Overview

Kevin Smith's Green Hornet #8

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Kevin Smith's Green Hornet #8

Credits

  • Words: Kevin Smith
  • Art: Jonathan Lau
  • Colors: Ivan Nunes
  • Story Title: The Hornet's Nest
  • Publisher: Dynamite Entertainment
  • Price: $3.99
  • Release Date: Oct 13, 2010

Issue number eight of Dynamite Entertainment’s Kevin Smith infused rebirth of the Green Hornet is a slick and refreshing superhero comic book. It’s got good guys, bad guys, solid action, dramatic tension and even the heinous villain describing his treacherous plot. In other words, it’s old school fun.

After a meandering few middle issues, this title seems to be back on track. The jarring story elements and misplaced omniscient voices are nowhere to be found. What lies inside is nothing but pulpy fiction. Smith’s dialogue is pithy and not overwritten. Previous issues read wooden in spots almost as though the story was trying to find the correct pace before your eyes.  This book had a lot of hurtles to clear and in issue eight looks to have finally found the right rhythm. With only two issues left in this first story, though, is it too late?

As always, Jonathan Lau’s pencils are kinetic and fluid. Somewhere around issue five, Lau’s work became a little less focused and hard to follow in spots. To his defense, so did the pace of the story. Here, with the third act in full swing, he’s firing on all cylinders, really having a ball with the characters. The Black Hornet design really pops off the page in a fun, anti-Hornet way. The new Green Hornet versus a perverted version of his father’s costume packs more of an emotional and visual punch than I imagined it would.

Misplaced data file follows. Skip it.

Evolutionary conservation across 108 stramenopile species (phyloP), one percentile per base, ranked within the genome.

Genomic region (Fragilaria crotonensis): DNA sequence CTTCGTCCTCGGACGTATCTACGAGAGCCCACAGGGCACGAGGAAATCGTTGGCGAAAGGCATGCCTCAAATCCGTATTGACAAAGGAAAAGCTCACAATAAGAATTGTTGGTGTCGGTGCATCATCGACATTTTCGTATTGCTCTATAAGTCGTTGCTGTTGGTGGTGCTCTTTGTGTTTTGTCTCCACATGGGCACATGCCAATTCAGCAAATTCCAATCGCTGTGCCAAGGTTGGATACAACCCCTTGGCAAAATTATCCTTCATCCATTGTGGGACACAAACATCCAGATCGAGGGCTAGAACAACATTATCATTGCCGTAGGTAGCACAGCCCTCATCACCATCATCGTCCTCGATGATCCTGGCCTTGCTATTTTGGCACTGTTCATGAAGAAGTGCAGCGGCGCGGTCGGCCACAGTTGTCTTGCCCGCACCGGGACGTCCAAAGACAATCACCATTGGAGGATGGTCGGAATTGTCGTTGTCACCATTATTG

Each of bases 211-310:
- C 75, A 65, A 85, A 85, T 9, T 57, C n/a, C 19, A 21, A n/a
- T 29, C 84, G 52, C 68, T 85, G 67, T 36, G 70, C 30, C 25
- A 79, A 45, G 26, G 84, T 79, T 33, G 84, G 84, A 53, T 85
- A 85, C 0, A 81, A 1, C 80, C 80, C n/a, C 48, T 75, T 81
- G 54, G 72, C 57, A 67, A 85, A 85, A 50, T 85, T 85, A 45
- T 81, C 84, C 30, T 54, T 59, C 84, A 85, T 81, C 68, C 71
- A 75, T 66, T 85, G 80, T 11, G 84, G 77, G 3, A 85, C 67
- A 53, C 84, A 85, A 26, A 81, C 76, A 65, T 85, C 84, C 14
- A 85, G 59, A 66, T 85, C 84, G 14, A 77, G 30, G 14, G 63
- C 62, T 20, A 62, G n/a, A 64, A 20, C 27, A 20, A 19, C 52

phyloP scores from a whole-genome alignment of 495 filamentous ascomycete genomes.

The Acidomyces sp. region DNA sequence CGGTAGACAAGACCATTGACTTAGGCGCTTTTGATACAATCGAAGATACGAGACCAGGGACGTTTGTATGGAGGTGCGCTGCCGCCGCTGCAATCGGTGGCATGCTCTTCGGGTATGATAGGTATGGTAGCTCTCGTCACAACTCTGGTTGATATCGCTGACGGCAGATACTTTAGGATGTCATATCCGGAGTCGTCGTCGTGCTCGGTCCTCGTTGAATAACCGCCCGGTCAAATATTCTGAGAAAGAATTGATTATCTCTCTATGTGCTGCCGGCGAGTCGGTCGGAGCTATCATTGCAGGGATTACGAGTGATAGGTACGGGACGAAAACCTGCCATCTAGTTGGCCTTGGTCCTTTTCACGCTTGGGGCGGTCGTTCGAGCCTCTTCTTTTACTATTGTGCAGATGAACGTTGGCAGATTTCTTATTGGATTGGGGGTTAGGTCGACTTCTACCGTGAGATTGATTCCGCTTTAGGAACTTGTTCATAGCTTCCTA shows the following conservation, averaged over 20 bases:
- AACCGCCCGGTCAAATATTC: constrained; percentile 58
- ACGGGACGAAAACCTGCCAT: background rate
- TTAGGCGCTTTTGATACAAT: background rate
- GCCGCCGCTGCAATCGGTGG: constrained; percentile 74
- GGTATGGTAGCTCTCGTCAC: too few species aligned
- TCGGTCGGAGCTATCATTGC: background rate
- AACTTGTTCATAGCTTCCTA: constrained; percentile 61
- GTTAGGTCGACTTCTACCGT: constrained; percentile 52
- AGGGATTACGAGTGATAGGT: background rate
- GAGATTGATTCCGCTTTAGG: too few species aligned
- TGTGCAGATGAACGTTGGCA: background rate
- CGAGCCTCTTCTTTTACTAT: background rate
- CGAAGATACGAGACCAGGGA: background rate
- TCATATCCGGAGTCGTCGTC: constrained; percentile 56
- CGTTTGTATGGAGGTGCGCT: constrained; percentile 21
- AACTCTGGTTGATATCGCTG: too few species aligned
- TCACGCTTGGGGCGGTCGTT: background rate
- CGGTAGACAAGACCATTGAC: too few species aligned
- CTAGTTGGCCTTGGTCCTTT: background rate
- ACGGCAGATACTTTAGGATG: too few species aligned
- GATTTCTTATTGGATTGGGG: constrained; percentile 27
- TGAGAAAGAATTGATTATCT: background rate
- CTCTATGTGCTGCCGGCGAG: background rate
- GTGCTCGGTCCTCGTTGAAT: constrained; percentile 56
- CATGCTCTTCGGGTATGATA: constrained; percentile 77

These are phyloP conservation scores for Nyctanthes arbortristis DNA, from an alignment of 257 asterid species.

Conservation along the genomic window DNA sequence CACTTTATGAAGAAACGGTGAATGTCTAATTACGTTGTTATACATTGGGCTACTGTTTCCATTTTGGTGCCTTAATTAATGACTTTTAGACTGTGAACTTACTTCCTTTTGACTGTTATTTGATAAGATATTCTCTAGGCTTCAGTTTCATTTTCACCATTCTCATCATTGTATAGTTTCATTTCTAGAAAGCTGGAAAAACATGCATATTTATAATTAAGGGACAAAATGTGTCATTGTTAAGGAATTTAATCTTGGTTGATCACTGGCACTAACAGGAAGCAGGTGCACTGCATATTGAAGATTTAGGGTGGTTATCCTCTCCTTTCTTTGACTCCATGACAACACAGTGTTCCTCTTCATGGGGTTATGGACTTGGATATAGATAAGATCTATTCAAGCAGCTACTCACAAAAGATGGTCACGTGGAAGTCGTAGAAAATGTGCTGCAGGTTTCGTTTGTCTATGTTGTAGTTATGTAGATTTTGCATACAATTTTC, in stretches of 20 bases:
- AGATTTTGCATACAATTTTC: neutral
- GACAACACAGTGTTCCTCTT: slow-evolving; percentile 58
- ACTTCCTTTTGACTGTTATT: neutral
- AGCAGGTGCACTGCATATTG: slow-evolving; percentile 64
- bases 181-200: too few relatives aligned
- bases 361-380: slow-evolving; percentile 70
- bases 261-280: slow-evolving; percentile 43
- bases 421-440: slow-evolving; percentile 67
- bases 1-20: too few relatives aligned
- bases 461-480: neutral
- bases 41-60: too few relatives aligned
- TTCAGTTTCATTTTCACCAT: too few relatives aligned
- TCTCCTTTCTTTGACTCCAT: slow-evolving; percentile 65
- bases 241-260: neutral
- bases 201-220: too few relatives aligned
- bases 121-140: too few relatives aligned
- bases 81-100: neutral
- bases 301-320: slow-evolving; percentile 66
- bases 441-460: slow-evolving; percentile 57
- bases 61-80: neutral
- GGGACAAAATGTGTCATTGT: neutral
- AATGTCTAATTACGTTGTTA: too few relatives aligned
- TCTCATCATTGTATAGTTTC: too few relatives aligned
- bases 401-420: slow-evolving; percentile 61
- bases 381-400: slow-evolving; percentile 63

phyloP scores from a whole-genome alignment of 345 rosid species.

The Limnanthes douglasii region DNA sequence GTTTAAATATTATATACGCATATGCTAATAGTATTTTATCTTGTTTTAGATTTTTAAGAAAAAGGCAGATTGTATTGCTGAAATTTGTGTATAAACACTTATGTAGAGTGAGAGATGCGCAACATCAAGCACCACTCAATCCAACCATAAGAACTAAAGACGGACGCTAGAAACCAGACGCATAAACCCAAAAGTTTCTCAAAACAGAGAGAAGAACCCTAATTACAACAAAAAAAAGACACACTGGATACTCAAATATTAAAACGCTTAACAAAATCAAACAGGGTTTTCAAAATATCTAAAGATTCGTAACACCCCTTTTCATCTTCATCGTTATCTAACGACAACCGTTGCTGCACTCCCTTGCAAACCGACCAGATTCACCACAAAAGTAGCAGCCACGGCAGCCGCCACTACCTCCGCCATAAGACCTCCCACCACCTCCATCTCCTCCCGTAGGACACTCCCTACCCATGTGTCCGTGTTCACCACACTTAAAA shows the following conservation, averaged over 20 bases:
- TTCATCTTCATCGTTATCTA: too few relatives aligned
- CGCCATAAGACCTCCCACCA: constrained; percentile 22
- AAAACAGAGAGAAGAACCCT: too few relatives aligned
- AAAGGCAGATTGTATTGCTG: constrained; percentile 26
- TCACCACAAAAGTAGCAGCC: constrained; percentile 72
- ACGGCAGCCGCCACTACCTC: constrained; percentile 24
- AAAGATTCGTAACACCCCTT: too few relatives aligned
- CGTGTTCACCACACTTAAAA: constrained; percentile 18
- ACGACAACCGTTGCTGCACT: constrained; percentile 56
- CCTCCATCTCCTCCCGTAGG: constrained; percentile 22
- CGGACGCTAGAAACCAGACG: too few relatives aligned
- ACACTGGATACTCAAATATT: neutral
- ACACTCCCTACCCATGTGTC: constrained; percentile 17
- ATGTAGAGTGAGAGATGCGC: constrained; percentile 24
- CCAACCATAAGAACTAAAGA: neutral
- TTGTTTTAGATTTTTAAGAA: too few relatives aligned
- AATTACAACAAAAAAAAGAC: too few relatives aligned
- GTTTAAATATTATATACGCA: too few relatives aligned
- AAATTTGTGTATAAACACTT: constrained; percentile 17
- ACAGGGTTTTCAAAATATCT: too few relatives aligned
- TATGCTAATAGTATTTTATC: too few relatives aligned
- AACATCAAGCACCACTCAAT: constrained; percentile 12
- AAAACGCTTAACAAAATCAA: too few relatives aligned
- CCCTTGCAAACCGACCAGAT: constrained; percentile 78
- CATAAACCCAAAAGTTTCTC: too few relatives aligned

Many loose ends get tied up here in preparation for the final act. Our villain’s entire plot is made apparent to the heroes and they realize that they’re out of their depth. There’s high tension and gigantic typewriters. What more can you ask for?

With all the good this episode provides comes along all the baggage of bad that this title has accumulated over the past eight months. A joyful, but rocky start to the series didn’t prove to be a stumbling block, but a much larger problem. A problem that is only now starting to level itself out with only a few issues left. It’s no secret that this series is being adapted from Kevin Smith’s un-produced Green Hornet film. Though the overall story structure is similar between movies and comics, there is a wildly different delivery of pace. Creating twenty-two pages of comic does not translate into twenty-two pages of a script, or twenty-two minutes of screen time. Finding this balance while also trying to make a single issue satisfying in and of itself while servicing a larger story is difficult to say the least. With such a rigid outline before starting, I fear the creators didn’t allow themselves enough room for the story to breathe. Reading all eight issues back-to-back is a fine experience, but leaves much to be desired in monthly installments. Looking back, there are many things that make perfect sense in script form, but were out of place in the more visual comic medium.

At the end of the day, this has been a worthy heir to the Green Hornet mythos. A fine extension of the classic character and a solid origin story. However, I hope that the next time an opportunity like this arises, the creators throw out any preexisting finished piece, take the bare outline and let the story happen. There are places here that stifle and I think it could’ve been avoided.

 

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